Among the various treasures the state of Maharashtra has to offer are the enchanting group of Ajanta and Ellora caves. These outstanding specimens of ancient Indian architecture with 29 caves in Ajanta and 34 caves in Ellora were cut out of rocks by hand. It was a long and tedious process from the 5th upto 10th AD.
The Ellora caves are numbered from north to south and can be divided into Buddhist, Hindu and Jain sections. They are the finest specimen of cave-temple architecture where the craftsmen have shown remarkable skills in the elaborately carved facades and exquisite interiors.
The Buddhist section is the largest among them having 16 caves and are among the oldest in this group of caves. Carved very much in line of the Buddhist nature i.e., serenity and nobility done in an expression of wood. On entering these caves one enters a chamber with high ceiling and a huge 15 feet statue of Buddha, sitting in a preaching position. Out of the 16 Buddhist caves mostly are viharas except the cave number 10 which is distinctly a chaitya. This chaitya has a sitting Buddha in a stupa and he is illuminated through a small beautifully carved window on the ceiling, which has wooden beams. This cave is dedicated to Vishvakarma, the patron saint of the Indian craftsmen. This cave is considered to be the finest carved cave in India. It depicts that the life and religion go hand in hand as you can see the figurines of various amorous couples along the balustrade. This cave is a double storeyed structure and as one steps out one can view the beautifully carved Naga Queen and a colourful pageant of dwarfs or court jesters dancing and making music. The 12th cave shows the seven incarnations of Buddha, as the Buddhists believe that Lord Buddha returns after every five thousand years.
The Hindu caves are different from the Buddhist and the Jain caves in their style of execution. The 16th cave is an architectural wonder having been carved out from a single monolith. It is gigantic yet at the same time a very delicate and intricate ancient work of Indian art. The gateways, pavillion, sanctum, assembly hall and tower are all from a single rock. If that was not enough these caves have been carved from the top to bottom. It is an amazing feet of accomplishment by the ancient craftsmen. It took more than 100 years to be completed. They tried to make a replica of Mount Kailash hence this cave was named Kailashnath Temple and is dedicated to Lord Shiva. The entrance of the Rameshwar cave is adorned by the figurines of river goddesses.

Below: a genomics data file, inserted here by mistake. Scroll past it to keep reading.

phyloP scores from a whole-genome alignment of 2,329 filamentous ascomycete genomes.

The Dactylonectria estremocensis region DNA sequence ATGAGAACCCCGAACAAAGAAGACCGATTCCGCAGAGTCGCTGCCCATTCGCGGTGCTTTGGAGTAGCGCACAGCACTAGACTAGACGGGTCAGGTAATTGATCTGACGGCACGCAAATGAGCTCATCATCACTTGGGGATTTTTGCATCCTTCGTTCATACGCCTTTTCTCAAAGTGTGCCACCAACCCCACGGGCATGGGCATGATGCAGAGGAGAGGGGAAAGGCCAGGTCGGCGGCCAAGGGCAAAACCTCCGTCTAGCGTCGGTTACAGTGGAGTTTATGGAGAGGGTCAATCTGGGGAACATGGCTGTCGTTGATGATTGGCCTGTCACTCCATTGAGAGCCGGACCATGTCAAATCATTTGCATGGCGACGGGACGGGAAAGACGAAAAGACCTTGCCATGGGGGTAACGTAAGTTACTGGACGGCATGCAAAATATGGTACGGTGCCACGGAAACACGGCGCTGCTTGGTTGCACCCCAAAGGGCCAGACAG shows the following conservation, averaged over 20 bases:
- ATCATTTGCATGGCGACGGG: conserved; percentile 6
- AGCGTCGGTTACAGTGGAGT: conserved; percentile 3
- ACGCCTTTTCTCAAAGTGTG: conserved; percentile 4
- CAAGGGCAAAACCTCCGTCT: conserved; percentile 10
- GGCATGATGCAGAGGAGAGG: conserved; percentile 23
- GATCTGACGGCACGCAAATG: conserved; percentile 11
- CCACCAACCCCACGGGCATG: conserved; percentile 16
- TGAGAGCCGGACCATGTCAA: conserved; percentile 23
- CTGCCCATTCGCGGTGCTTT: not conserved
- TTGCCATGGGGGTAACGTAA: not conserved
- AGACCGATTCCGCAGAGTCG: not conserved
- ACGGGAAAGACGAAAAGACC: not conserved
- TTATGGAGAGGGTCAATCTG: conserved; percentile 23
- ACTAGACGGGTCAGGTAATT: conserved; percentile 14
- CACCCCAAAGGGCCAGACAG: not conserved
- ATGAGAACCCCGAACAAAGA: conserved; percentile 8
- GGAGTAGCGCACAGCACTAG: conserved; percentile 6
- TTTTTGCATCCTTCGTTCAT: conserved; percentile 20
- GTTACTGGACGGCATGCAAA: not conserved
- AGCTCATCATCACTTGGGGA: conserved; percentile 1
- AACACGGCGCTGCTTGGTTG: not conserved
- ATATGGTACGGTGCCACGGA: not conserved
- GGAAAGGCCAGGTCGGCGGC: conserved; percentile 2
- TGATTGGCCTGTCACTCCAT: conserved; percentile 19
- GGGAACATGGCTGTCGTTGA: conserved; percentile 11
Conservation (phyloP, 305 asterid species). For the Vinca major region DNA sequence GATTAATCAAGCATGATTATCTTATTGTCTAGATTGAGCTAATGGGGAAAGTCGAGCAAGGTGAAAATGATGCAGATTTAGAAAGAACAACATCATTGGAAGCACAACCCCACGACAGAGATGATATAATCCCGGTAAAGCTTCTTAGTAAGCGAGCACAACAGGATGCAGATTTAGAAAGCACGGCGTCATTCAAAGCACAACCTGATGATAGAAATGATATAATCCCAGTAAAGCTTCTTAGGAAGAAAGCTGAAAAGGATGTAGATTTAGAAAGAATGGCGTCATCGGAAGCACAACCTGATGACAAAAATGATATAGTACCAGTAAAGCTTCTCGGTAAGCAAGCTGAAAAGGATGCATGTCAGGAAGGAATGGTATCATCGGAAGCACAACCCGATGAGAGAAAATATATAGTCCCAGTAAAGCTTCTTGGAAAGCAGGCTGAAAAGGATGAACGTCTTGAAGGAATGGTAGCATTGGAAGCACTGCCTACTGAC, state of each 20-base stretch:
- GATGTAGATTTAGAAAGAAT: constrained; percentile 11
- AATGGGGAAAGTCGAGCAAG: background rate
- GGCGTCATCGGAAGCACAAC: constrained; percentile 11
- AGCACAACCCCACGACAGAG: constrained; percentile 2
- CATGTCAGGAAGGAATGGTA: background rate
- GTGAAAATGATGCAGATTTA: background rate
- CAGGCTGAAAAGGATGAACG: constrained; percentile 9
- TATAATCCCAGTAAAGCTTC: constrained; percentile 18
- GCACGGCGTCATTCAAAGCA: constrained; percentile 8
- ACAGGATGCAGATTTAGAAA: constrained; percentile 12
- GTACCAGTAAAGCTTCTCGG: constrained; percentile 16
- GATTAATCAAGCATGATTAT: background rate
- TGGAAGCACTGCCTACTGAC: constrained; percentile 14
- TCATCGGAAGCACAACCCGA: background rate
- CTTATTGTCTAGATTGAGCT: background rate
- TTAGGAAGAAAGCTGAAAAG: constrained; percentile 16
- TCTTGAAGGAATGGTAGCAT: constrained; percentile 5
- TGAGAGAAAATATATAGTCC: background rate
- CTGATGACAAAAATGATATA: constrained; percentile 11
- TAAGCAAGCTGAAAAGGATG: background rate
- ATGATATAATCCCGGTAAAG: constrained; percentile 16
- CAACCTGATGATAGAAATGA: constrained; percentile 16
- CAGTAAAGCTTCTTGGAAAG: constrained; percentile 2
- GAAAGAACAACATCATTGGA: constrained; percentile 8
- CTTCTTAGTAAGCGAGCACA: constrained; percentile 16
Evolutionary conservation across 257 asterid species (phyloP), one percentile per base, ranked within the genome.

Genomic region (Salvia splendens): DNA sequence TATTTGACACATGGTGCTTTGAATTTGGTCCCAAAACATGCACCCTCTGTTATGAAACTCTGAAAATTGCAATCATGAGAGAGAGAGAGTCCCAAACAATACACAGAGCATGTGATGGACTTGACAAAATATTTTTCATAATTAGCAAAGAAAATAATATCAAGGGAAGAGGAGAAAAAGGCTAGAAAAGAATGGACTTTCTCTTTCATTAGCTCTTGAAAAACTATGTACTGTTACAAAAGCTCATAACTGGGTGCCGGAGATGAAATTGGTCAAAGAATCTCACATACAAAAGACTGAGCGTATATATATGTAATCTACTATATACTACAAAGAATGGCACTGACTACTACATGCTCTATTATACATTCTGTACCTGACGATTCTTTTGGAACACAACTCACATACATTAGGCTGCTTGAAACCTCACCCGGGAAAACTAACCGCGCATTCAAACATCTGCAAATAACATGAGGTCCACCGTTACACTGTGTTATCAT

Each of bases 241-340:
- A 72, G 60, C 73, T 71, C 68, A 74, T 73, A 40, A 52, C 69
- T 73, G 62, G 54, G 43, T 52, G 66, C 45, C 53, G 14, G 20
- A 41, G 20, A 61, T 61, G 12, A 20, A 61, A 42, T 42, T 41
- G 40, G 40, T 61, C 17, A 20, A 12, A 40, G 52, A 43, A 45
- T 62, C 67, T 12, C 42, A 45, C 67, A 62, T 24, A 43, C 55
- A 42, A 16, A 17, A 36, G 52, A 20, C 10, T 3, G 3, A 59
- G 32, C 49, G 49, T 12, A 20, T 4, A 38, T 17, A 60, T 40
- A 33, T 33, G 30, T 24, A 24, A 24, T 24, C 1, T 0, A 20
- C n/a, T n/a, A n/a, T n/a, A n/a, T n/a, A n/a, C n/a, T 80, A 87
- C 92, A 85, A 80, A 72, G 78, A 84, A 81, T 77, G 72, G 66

The last five caves have exceptionally detailed work and belong to the Jain section. These invaluable caves sport images of the Jain Tirthankaras and Lord Mahavira.The 32nd Cave has a beautiful shrine adorned with a finely carved lotus on the ceiling and an imposing yakshi sitting on her lion under a mango tree.
The fascinating Ajanta group of caves were lying hidden from the human eyes deep within the Sahyadri hills when British armymen chanced to discover them in the 19th century. Unlike the Ellora caves these caves are dedicated solely to Buddhism and were built to provide the secluded retreat to the monks. With the help of very simple tools the monks had carved these exquisite figures adorning the walls of these caves. A rich mine of tales of the several incarnations of Buddha. The cave 17 with a flying Apsara and cave 16 with a preaching Buddha are a couple of unforgettable work of art. Images of nymphs and princesses are also elaborately potrayed.
These caves and the treasures they house are a landmark in the development of Buddhism.
How to reach?
Ellora is just 29 kms and Ajnata is 99 kms from Aurangabad, which is the nearest airport and railhead for reaching the caves. The Ajanta and Ellora caves are well connected by road. Plenty of State run and private buses are available for these caves.
MTDC Holiday Resort, Near Aurangabad Railway Station
Ajanta Travellers Lodge,Ajanta
MTDC Holiday Resort, Fardapur (4 kms from Aurangabad)
For further information contact:
* Govt. of India Tourist Office,
Krishna Vilas, Station Road,Aurangabad
* Aurangabad MTDC
Station Road, Aurangabad - 431001
Ph : 23298, 24259, 24713
Published in Naradonline